Published twice annually, the
Journal of Avant-Garde Studies is an interdisciplinary forum for critical discussion of the experimental, the outrageous, and the unclassifiable in the arts and literature, from the heyday of modernism to today. The perspective is global, the theoretical approaches are diverse, and the eligible subjects range from the famous to the forgotten.
JAGS seeks to broaden and enrich our history of the vanguard.
This article analyses the reception of Beat literature in Iceland, focusing on translations of works by Allen Ginsberg, Jack Kerouac and William S. Burroughs from the early 1960s to the present day. The translation history sheds an interesting light not only on the role of Beat poetry in the Icelandic context, but also on the dynamics of the local cultural field. The first Beat poem to appear in Icelandic was Ginsberg’s “To Lindsay” in 1960, further landmarks being the translation of Kerouac’s On the Road in 1988 and the first collection of Ginsberg’s poetry in Icelandic in 2003. Beat has played only a marginal role within the Icelandic literary system, mainly serving as an extreme example of the modern tradition, the value of which has been linked with progressive modes of artistic expression rather than with Bohemian lifestyle, modes of cultural subversion or a cult of hedonism and excess.
This paper analyses the relations between esperantism and the activities of the historical avant-garde on two different levels. Firstly, it discusses how both Esperanto and the avant-garde represented a radical response to the growing impulse of nationalist ideology in Europe and aimed, in different terms, at the creation of a new universal or ‘anational’ language. Secondly, the paper aims at a historical reconstruction of the connections between the transnational networks of Esperanto and the historical avantgarde, by focusing on publications of avant-garde texts in journals and anthologies in Esperanto and publications of texts in Esperanto in avantgarde journals in the early 20th century, as well as on original experimental literature written in Esperanto in the period. The literary system of Esperanto served as a decentralised forum in which works and aesthetic concepts were picked up from the centres and then circulated along the periphery.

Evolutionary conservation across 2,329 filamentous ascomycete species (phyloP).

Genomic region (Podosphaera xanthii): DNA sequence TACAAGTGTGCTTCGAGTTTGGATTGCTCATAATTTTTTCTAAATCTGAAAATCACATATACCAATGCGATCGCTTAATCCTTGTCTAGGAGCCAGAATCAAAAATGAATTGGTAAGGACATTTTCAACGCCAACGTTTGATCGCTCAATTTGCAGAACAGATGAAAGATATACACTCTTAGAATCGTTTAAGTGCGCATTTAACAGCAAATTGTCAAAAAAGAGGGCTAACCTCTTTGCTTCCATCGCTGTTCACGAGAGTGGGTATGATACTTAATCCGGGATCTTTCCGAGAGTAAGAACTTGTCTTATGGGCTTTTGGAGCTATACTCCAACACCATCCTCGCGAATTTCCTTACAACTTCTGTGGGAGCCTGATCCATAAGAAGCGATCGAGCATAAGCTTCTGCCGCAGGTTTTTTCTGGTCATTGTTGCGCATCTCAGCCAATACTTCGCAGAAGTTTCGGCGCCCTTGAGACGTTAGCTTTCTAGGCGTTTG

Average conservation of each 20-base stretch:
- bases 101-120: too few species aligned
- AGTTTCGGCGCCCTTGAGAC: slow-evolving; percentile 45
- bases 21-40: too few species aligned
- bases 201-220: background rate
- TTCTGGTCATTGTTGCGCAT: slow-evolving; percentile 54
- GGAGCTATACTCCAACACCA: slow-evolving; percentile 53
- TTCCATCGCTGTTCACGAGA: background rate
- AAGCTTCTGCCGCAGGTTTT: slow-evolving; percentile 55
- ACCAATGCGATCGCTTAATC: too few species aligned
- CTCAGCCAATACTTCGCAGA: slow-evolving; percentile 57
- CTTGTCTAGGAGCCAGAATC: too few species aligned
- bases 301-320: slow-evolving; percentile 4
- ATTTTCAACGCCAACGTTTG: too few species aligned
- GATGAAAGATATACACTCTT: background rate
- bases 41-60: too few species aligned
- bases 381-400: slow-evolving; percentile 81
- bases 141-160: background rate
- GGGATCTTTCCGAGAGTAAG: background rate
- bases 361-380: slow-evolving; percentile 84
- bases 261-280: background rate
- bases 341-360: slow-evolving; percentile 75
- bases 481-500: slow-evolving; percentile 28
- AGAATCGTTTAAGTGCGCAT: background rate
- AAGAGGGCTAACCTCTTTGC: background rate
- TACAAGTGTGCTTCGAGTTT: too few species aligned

Decentring the Avant-Garde presents a collection of articles dealing with the topography of the avant-garde. The focus is on different responses to avant-garde aesthetics in regions traditionally depicted as cultural, geographical and linguistic peripheries. Avant-garde activities in the periphery have to date mostly been described in terms of a passive reception of new artistic trends and currents originating in cultural centres such as Paris or Berlin. Contesting this traditional view,
Decentring the Avant-Garde highlights the importance of analysing the avant-garde in the periphery in terms of an active appropriation of avant-garde aesthetics within different cultural, ideological and historical settings. A broad collection of case studies discusses the activities of movements and artists in various regions in Europe and beyond. The result is a new topographical model of the international avant-garde and its cultural practices.